Posted on: December 1, 2017
Sports Law students had the opportunity to hear from a lawyer-hockey executive this week.
Laurence Gilman, who has held positions with the Vancouver Canucks, Phoenix Coyotes and Winnipeg Jets, captivated the class with tales of his rise into the NHL out of law school and his storied, albeit behind-the-scenes, tenure inside the league.
Gilman, a salary/contract negotiations expert, says the world of professional hockey operations is dynamic and multi-faceted.
“There’s a old adage – players play, coaches coach and managers manage. But sometimes the reality is more like players want to coach, coaches want to manage, managers want to own and the owners want to play,” he said, of having to balance expectations from all sides.
“I’m the guy who can sometimes be telling people what they don’t want to hear,” he said, referring to negotiations in which he has to please both his boss and the player agents.
“I could be telling an agent that we can’t afford their guy, or I could be telling my boss (the GM/owner) that we have to pay more for a guy than we want to.”
In addition, he says injuries, moving players up and down from farm teams, league scheduling, broadcasting demands, the impact of a fluctuating Canadian dollar and of course the relatively new concept of salary caps all impact a team’s finances and therefore the ability to negotiate.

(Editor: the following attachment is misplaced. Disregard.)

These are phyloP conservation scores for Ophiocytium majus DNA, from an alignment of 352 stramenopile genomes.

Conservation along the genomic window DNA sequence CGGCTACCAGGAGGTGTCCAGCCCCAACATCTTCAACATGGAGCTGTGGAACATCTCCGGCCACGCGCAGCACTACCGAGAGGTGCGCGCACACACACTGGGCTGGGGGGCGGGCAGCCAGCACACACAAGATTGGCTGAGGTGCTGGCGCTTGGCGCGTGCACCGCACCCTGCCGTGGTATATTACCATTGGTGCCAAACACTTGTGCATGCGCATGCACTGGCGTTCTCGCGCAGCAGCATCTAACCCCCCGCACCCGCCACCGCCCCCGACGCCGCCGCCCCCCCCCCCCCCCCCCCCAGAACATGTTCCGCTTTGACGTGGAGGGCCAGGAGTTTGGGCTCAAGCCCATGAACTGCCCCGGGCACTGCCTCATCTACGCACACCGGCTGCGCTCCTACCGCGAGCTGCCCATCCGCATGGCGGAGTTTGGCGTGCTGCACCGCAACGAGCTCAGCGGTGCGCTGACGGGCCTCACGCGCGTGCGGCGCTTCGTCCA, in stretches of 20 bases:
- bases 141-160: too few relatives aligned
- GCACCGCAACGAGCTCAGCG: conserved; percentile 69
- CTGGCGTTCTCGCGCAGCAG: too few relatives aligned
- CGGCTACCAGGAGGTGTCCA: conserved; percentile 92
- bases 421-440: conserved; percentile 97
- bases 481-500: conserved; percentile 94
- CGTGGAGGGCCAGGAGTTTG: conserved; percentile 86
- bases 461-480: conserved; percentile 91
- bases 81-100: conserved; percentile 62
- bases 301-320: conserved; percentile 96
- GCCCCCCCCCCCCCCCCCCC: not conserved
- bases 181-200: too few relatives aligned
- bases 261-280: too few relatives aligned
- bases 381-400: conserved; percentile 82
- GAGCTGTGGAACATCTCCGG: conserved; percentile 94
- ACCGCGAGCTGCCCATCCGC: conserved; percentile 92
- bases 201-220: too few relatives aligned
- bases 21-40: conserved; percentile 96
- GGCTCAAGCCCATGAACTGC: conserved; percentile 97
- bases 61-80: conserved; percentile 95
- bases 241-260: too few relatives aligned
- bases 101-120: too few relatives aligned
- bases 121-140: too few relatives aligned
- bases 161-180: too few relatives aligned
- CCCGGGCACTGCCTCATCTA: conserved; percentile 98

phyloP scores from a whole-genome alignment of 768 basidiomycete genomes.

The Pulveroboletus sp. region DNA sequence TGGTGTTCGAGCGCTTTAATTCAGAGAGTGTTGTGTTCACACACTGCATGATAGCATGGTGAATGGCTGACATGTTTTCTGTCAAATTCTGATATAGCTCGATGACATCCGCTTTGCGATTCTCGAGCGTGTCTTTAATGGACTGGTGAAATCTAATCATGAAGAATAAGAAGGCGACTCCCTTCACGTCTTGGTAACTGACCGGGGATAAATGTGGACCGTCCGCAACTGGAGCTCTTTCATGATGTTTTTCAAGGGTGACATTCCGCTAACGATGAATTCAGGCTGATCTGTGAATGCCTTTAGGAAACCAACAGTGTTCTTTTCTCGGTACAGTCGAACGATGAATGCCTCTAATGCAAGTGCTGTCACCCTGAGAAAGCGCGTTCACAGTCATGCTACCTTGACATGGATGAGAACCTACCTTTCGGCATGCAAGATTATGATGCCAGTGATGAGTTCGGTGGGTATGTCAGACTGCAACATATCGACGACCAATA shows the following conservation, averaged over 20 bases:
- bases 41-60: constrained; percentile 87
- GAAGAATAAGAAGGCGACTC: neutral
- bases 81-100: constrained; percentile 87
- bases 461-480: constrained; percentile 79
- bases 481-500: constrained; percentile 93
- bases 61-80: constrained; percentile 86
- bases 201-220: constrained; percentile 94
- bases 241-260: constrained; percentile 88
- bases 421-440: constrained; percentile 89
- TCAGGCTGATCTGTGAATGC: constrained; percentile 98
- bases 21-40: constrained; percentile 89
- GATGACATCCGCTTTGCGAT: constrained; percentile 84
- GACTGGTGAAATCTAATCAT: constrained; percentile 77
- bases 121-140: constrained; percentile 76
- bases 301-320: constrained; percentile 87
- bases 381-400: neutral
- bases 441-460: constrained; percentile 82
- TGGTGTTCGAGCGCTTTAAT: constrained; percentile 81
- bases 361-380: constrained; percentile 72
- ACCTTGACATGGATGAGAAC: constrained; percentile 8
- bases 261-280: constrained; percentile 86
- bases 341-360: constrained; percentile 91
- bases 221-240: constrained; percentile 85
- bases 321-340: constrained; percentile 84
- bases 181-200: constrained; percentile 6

“It can be high stakes. It’s a very detail-oriented job and an ever-changing landscape.”
Gilman, who hails from Winnipeg, attended law school at the University of North Dakota. The self-professed hockey nut wasn’t sure what he planned to do with his law degree, but he knew it would give him a good skill set and a measure of credibility.
Gilman fondly recalls the turning point that serendipitously landed him on the payroll of his hometown and favorite team, the Winnipeg Jets. After he submitted a paper on alternative dispute resolution in sports, his professor encouraged him to make a bold move.
“He told me from reading my paper that he could tell how much I loved, and lived, hockey. He said, ‘Why not take a chance and send this paper all over the hockey world? Maybe you can follow your dream.'”
His paper got the attention of the Jets owner and that’s where it all began.
“In my early days at the Jets, I had no clue what I was doing, but I had my law degree behind me,” he said.
“You have to have substance and you have to be willing to do the research and put in the work.”
This was Gilman’s second time guest lecturing at TRU Law.
Read: Former Vancouver Canucks’ assistant GM Gilman shares ahead of TRU speaking engagement: Kamloops This Week, Nov. 30.